PSYCHOLOGY ISSUES -
Fooling our mind for a good purpose - Virtual Reality Therapy and visualization
- How imaginary time travel rejuvenated seniors' bodies and minds.
- How a video game alleviated a war veteran's pain.
- How musicians and athletes practice in their minds - and see actual results.
By Tracy W.
First, the youth project. A group of seniors travelled back in time for a whole week to the year without breaking the laws of physics, dressing in the same fashion as they did when young, listening to music of that time, dancing, discussing the issues of that year, flirting, feeling young again.
This was an actual study done by psychologist Ellen Langer with seniors home residents who were taken to an isolated location to re-live the year 1959. After a week of vacationing in the past, they were given medical tests and doctors were amazed at how much and how quickly these seniors had been rejuvenated. Their cholesterol levels, their blood pressure, their memory, their energy, their overall sense of well-being and empowerment had greatly improved in comparison with the control group of seniors who had stayed in the seniors home who felt the same.
Read more about the study here:
SnowWorld as pain therapy for a war veteran
Our imagination can also be put to use in a process known as Virtual Reality Therapy (VRT). A patient is asked to participate in a virtual reality game with a theme chosen to counteract his body's message of pain. And it works!
Lieutenant Sam Brown suffered severe burns from the blast of an IED in Afghanistan. Back in the US his treatment was causing such excruciating pain that it was unbearable. Concerned by the prospect of painkillers dependency and side effects, his doctor ordered a video game.
That's right. He ordered SnowWorld, where the gamer throws snowballs at penguins to the music of Paul Simon. The burn victim's mind is partly transported to a cool and beautiful world, away from his burning pain, engaging in an entertaining and soothing activity while the medical staff treats his skin.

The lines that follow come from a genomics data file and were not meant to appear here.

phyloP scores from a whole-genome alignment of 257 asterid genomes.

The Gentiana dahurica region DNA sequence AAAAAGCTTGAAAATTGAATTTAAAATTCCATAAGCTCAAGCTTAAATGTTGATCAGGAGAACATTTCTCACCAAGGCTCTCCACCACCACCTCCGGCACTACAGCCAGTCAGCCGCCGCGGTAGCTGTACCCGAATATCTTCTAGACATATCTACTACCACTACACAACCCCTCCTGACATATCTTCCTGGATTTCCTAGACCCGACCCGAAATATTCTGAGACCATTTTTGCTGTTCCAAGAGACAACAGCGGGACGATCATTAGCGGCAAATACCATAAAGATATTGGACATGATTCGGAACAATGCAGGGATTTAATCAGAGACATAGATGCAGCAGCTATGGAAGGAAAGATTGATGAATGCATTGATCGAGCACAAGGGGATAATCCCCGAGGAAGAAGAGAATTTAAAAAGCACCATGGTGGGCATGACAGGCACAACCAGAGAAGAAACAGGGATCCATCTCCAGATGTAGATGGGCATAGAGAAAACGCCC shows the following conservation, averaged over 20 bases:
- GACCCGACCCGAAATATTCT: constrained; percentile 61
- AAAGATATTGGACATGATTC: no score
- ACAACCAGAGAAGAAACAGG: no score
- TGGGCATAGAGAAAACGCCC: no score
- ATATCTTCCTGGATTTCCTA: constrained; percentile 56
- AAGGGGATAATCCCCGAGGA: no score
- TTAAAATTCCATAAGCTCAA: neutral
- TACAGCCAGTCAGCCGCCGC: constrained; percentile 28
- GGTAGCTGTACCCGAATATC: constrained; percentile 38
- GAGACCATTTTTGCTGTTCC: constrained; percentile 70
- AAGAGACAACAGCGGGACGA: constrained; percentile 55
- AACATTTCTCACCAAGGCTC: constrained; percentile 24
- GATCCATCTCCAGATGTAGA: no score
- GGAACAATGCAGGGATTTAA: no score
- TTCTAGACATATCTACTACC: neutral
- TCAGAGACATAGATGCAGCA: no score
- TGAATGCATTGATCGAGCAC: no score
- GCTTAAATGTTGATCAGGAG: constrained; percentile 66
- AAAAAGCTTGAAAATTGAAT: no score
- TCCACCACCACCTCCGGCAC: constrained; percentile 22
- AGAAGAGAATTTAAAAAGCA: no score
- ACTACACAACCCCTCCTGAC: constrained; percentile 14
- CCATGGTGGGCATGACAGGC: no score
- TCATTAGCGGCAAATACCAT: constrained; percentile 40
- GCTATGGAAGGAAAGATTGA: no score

SnowWorld was designed by University of Washington psychologists, Dr. David Patterson and Dr. Hunter Hoffman. In 2011 the US military concluded a study proving that it was more effective than morphine to alleviate pain.
Read more about SnowWorld treatment and Lieutenant Brown's recovery and his new life here:
Musicians and athletes getting better by practicing in their minds
Marisa Brook explores another angle of using the imagination to effect real physical improvement on her article The Science of Mental Fitness. Musicians and athletes often use imaginary practice to sharpen their skills. Famous performers such as Vladimir Horowitz and Arthur Rubinstein rehearsed on an imaginary piano.
And here is the astounding fact that for athletes imaginary practice results in greater dexterity and strength. This has been proven by scientific studies.
Let children daydream
Children fantasies as self-therapy and self-discovery. They use their imagination as self-therapy - beyond usual fun and excitement, although they do not know it at the time. They compensate for what is missing in their lives, empowering themselves to face what we call the "real world".
Many children therapeutic fantasies uncover talents and dreams that would have otherwise remained obscured in their everyday lives, sharpening awareness of goals for their future as adults.
Unfortunately adults cram their children's time with extra-curricular activities these days. Children need a time for solitude and dreams. It's their time for magic.